With space travel becoming a commonplace occurrence, many couldn’t understand how such tragedy could take place.  Investigations and finger-pointing ensued, and the space shuttle program was shut down for two years.


5.  October 29, 1929 (Stock Market Crash)

With today’s economy being what it is, many may feel that it’s as bad as it ever has been.  And while conditions today are certainly worrisome to many, it pales in comparison to the years of the Depression the nation faced in the late 1920s and 30s.  Those years were set in motion as a result of the stock market crash in 1929.
During the period between 1927 and 1929, wealthy Americans began investing heavily in the stock market, and realizing very lucrative returns.  This set off a flurry of activity, as many believed that anyone could get rich by investing in the stock market.  Soon, stocks were becoming highly inflated beyond the actual worth of the companies they represented.  Further, many investors began to invest on “margin”, which meant they were borrowing the money to pay for stocks, in the hope that they would be able to sell those stocks at a high enough price to repay the loan.
The speculation bubble burst in October of 1929, and the sell-off began.  On October 29, the value of stocks fell an estimated $10 to $15 billion.  The value that the market had accumulated in the previous two years was wiped out, and total losses were over $30 billion.  It would take over a decade, and a World War, for the nation to recover.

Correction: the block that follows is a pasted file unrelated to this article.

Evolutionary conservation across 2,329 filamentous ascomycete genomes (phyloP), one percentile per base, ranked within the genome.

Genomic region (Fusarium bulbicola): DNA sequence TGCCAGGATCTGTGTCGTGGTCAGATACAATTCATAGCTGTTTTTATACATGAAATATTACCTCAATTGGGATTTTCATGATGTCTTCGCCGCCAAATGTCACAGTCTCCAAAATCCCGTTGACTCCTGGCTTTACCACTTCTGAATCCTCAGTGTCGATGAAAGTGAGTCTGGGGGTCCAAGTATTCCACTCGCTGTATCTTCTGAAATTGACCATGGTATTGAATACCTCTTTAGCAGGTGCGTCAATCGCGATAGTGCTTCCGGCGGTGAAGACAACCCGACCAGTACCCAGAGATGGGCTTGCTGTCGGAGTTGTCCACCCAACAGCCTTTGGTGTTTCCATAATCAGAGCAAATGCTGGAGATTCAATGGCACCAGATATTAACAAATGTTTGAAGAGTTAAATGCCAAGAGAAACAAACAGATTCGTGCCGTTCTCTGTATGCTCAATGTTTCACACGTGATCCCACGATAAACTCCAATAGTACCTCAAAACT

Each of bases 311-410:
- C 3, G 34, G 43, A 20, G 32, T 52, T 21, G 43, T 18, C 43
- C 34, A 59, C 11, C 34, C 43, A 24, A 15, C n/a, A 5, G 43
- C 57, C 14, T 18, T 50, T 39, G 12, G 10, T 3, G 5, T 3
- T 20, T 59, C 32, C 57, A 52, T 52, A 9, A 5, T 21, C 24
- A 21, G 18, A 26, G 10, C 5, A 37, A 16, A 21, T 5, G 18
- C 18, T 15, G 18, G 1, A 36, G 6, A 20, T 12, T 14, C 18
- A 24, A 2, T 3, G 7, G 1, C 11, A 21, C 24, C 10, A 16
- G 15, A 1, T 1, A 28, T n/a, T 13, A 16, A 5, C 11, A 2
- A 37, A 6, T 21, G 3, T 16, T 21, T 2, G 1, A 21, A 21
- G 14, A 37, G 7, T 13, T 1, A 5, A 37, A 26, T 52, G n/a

4.  November 9, 1989 (Tearing Down Of The Berlin Wall)

The Berlin Wall had stood as a chilling reminder to the world of the brewing “cold war” that was being carried out, primarily between the United States and the Soviet Union.  Nuclear devastation was a constant reality as the world’s two superpowers faced off with one another.  The Berlin Wall was built in 1961 as a means to prevent citizens of East Germany escaping to the west.  This continuing exodus was draining East Germany (a puppet regime of the Soviet Union) of human resources, as well as being an embarrassment to Communist-oriented governments.
As the economic weight of maintain vast armed forces began to have a dire effect on the Soviet Union, political instability among Communist nations made the wall irrelevant.  The Cold War was over, and so was the “life” of its most visible symbol.  It began with average citizens of East Germany starting to pull down whole sections of the wall (without interference from government forces – which was on the verge of political collapse anyway).  What started as a demonstration of sorts, morphed into an all-out effort to take the wall down.  The next year, Germany was reunified as a single nation.


3.  April 18, 1906 (San Francisco Earthquake)

The “Big One” has been the subject of more than a few big-budget disaster movies.  While Hollywood has taken full advantage of the movie-going public’s taste for the dramatic, scientists and other concerned officials have long been concerned when the next disaster will strike.  The question is not “if”, but rather “when” the next Big One will occur.